Wednesday, September 07, 2005

6.8 GHZ, 1 TB RAM, and 2 TB Hard Drive

AtomChip has announced a SUPER NOTEBOOK COMPUTER, THE AtomChip SG220-2.



Features to note are as follows:
  • 6.8 GHZ Processor
  • 1 TB NvIOpSRAM (Quantum-Optical non-volatile RAM)
  • 2 TB NvIOpRAM-ATA IDE Storage
  • 802.11 a/b/g Wireless
  • Bluetooth
  • GPRS
  • 1 Megapixel Camera
  • 4-in-1 card reader

All of this only weighs in at ~4 lbs, and has a battery life of 8 hours. I know what just took the top slot on my list to Santa...

More news here, and now here...

Tuesday, September 06, 2005

iPod Phone Buzz Pushes Apple up 5%

Apple shares climbed as high as $48.88 today, a new record.

Apple and Motorola are expected to announce a mobile phone that will include Apple's technology for downloading songs from the Internet (iTunes) onto portable music players, and have scheduled a press event in San Francisco for Wednesday, September 7th.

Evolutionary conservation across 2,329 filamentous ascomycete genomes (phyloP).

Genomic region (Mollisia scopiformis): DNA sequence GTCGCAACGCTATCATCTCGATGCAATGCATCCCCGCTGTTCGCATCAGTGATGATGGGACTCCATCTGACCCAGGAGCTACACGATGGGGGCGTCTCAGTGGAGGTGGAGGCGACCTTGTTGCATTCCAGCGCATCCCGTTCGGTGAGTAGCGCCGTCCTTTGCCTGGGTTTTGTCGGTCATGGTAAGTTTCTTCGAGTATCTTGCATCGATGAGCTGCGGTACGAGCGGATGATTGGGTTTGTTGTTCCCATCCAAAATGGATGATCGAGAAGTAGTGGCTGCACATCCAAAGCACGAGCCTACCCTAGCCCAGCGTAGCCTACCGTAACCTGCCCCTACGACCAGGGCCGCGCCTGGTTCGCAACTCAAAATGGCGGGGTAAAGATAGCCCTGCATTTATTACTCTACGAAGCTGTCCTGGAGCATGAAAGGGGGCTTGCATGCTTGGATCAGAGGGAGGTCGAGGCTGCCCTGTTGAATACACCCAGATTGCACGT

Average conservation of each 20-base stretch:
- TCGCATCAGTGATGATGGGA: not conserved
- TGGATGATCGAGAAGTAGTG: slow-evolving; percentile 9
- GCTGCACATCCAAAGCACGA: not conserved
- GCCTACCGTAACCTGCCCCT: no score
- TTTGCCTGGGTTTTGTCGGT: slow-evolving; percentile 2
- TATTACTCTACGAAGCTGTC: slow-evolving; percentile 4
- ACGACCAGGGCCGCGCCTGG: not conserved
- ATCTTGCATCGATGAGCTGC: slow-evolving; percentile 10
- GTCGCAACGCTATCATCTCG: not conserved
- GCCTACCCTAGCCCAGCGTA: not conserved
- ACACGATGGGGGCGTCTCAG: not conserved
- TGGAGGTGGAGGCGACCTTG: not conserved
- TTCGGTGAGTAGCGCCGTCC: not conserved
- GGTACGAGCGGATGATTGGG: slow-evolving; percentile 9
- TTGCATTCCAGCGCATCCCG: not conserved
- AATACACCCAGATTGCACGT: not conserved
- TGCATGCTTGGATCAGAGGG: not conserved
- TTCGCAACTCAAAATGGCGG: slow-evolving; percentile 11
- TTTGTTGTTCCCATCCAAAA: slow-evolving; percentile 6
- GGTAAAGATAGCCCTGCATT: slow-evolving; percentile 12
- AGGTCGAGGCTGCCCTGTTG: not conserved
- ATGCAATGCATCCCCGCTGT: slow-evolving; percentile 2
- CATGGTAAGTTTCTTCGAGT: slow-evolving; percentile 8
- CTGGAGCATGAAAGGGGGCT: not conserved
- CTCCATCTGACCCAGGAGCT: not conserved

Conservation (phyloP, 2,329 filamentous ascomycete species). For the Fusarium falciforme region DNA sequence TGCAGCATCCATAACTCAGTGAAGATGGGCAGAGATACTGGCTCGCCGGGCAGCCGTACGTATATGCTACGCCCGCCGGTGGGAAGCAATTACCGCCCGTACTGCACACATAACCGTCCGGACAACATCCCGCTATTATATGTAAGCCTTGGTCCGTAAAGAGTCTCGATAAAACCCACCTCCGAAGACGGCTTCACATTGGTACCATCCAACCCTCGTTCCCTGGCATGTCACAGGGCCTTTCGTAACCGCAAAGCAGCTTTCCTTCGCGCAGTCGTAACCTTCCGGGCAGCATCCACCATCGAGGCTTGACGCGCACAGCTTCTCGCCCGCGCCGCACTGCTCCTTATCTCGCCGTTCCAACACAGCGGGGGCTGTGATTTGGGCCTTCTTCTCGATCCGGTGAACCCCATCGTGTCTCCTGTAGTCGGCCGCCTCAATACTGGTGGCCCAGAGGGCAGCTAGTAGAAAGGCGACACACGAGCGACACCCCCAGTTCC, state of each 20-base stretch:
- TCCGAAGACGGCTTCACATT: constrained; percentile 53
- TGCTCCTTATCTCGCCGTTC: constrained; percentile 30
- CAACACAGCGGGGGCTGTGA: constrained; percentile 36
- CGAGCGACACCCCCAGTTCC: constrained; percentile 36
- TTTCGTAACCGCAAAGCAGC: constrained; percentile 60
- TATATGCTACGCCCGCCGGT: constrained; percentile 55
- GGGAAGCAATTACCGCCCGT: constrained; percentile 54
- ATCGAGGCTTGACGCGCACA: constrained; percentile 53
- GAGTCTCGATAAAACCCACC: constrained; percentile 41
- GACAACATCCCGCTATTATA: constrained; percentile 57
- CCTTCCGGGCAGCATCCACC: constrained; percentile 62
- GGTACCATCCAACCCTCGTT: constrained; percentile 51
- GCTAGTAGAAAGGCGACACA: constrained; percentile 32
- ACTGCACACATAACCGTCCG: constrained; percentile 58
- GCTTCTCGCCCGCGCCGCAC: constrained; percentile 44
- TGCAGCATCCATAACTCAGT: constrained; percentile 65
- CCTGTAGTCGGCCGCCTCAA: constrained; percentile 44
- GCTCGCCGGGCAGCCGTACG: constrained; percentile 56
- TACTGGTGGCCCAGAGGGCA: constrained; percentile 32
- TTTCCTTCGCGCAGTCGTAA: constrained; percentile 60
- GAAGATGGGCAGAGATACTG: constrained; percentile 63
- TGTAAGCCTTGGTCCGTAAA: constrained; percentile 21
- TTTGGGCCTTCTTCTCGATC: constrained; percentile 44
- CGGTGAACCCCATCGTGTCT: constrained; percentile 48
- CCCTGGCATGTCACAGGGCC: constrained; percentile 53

The new iPod phone will be available at first only through Cingular Wireless...at least according to news reports for last week.

The iPod controls 75% of the market for portable music devices, and investors are betting that the new product will help Apple protect its dominant position as cell-phone makers look to build digital music capability into their products.

Apple has sold more than 20 million iPods since 2001, but that's a fraction of the hundreds of millions of cell phones that are sold each year. Grabbing a segment of this market would be huge for Apple, and it's investors.

Monday, September 05, 2005

Gabe Newell Criticizes Next Gen Consoles

Gabe Newell has recently stated his mind on how Microsoft and Sony have made it harder on the developers of next gen console games. He says that the coding is much harder, thus the price of coding is going up. Also the difference in cpu's will greatly hinder cross platform games.

Some people are now thinking that pc gaming will make a comeback. This is very contrary to the thought of just a few months ago, that the next gen consoles will kill pc gaming.(like it will ever happen)